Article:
And that cycle/hamster wheel is insatiability. Ya know? It seems like you’re continuing to add and add and demand more and more of yourself, but in search of what? A life without problems? A status without errors? A future that’s always moving up and never going back? These things don’t exist. And though you might listen to what I just said and tell yourself “I know these things don’t exist, I couldn’t ask for them,” ask yourself if your actions are really reflecting that mindset.
Because those two can be really hard to align and but it’s really easy to not realize it when they aren’t aligned.
When Will You Be “Better” or Good Enough for Yourself?
After you ask yourself that, ask yourself, at what point you’ll be good enough for yourself. Because I’m getting the impression that that point isn’t going to come if you keep going down this road. What would it take for you to be okay with yourself outside of all these growth-based habits?
Consider who you’d be without them. What if, for some reason, you couldn’t meditate, exercise or write in your gratitude journal anymore? Would you still be able to accept yourself? I’m sure a lot of other people would be able to accept you, and I’m also sure that you could still get “better” each day without these things. These things are wonderful additions to your life, but they aren’t you.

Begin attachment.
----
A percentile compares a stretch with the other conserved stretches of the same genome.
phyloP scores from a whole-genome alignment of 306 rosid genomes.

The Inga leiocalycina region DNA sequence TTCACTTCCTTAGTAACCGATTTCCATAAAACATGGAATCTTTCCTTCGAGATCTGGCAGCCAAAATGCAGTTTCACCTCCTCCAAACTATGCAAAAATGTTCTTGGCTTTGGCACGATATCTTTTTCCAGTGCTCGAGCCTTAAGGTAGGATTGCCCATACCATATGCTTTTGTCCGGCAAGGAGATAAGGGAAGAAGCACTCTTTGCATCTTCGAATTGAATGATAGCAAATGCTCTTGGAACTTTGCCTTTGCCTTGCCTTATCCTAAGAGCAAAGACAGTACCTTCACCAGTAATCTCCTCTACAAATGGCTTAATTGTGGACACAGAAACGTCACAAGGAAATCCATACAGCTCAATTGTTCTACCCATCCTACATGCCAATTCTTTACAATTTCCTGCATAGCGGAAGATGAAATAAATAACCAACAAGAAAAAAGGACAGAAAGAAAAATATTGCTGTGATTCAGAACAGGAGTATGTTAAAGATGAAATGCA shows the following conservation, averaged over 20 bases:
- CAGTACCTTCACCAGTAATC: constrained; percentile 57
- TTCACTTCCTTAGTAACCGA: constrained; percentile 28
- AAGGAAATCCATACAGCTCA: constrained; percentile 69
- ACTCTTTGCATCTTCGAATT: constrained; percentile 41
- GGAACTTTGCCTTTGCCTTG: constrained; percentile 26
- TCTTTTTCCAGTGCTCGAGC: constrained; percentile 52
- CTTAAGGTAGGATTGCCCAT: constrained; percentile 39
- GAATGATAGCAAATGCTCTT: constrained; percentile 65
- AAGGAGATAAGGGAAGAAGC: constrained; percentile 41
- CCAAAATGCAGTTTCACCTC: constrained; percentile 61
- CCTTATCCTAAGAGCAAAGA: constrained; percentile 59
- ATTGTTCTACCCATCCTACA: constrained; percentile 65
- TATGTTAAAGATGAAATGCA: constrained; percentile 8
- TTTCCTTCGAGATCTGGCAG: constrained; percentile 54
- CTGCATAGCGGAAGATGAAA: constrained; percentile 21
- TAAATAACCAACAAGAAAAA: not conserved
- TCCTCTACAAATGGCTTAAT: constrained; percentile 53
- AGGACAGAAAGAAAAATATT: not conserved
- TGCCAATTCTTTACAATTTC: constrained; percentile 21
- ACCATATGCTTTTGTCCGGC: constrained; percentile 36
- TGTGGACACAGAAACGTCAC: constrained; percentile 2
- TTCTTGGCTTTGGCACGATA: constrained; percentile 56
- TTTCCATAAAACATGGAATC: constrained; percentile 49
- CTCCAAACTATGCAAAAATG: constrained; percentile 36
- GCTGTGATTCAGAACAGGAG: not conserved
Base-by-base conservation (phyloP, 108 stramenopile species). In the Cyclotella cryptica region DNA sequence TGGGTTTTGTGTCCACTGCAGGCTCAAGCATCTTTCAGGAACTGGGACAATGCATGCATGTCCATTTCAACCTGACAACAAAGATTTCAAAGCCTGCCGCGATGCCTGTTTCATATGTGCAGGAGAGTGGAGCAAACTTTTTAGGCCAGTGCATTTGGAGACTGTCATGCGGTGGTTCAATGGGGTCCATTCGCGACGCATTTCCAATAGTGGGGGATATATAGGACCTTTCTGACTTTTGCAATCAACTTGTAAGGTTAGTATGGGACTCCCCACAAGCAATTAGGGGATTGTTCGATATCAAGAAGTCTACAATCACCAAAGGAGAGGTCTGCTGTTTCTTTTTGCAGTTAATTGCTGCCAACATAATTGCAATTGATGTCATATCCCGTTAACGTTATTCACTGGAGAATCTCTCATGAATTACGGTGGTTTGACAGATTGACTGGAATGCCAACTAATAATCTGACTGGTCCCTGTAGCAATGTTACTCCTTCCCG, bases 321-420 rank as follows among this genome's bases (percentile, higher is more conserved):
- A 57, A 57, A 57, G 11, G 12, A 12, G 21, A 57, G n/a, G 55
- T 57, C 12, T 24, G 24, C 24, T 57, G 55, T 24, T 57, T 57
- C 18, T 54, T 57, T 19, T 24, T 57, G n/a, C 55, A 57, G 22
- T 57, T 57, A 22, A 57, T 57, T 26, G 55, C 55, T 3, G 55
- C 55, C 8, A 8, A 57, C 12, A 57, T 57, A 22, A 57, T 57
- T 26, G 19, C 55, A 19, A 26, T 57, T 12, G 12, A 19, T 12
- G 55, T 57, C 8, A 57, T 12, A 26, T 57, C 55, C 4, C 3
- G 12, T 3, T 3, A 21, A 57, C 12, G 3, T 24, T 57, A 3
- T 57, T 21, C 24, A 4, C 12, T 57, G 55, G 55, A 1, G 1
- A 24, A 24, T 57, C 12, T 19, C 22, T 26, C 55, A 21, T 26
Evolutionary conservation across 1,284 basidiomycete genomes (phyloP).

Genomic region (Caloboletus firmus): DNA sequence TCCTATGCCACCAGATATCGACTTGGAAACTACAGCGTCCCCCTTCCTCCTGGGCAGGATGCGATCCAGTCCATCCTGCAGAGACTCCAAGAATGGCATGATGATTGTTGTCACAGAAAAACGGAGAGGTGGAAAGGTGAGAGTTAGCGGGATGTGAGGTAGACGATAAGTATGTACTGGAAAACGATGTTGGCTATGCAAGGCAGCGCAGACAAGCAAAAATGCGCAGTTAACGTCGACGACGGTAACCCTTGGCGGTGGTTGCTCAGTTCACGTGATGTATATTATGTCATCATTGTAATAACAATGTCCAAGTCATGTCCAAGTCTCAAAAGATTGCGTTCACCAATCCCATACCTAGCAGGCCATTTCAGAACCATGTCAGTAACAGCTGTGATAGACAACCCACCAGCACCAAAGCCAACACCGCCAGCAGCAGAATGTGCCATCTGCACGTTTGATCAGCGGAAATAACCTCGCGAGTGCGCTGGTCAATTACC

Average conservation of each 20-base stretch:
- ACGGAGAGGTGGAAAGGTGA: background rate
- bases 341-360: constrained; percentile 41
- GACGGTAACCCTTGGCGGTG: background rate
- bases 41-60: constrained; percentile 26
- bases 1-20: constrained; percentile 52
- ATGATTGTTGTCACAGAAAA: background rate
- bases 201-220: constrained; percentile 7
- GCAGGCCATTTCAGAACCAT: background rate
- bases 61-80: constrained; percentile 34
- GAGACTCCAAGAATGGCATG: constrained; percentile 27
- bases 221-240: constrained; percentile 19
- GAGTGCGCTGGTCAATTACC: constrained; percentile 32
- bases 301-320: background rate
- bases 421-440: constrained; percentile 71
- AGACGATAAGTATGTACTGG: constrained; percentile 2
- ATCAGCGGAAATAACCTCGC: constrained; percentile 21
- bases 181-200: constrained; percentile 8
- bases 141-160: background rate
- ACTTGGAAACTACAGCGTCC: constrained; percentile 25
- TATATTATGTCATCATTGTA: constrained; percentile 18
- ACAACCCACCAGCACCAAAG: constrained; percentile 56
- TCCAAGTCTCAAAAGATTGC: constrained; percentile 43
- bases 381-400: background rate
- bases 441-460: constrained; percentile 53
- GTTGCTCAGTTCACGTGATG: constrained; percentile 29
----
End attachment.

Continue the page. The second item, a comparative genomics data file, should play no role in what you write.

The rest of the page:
I’ll tell you what I see from an outside perspective: I have a very clear image of someone, based on approximately 4 sentences, that is ambitious, driven, diligent, focused, mindful, willing to ask for help, and willing to do whatever it takes. It’s understandable that you’re being hard on yourself, that’s just the natural flip side of such wonderful qualities. But these qualities have nothing directly to do with the habits you’re focusing on. It has to do with your intentions and the vibe you’re naturally giving off.
Value Beyond Habits
This sounds to me like someone who has a lot of value as it is beyond the habits. This sounds to me like someone who is already at a high level (probably without having to do much in the first place) and is getting better on their own without realizing it. That’s how I see “better,” and according to me you’re already getting better, so sit and think about according to whom you’re NOT getting better. Cause you might be the only one thinking that. And if others are thinking that, my bet is that they aren’t people who have a good grasp on growth, realistic expectations or much compassion for you.
What if “better” is just about accepting yourself more and not being as preoccupied with all these mini achievements? That’s at least one definition of better for you to chew on, all right? So look, man, I hate to be the bearer of bad news but I suspect the only way you get 1% better each day is by not worrying so much about trying to BE better.
This was intended to be as preachy as it maybe came off as, folks. But this like regular emphasis or forcing ourselves to constantly get better is dangerous — a very backwards part of the industry in my opinion — so I’m grateful that the question came in and that we got to take, what I feel, is a healthier look at this whole concept.
So I hope you liked it and took something from it. You can send any of your own questions you’d like advice on by email to firstname.lastname@example.org
We’re wheeling and dealing episodes right now so get your questions in and let us help you out. All right? That does it for now, friends. Till next time!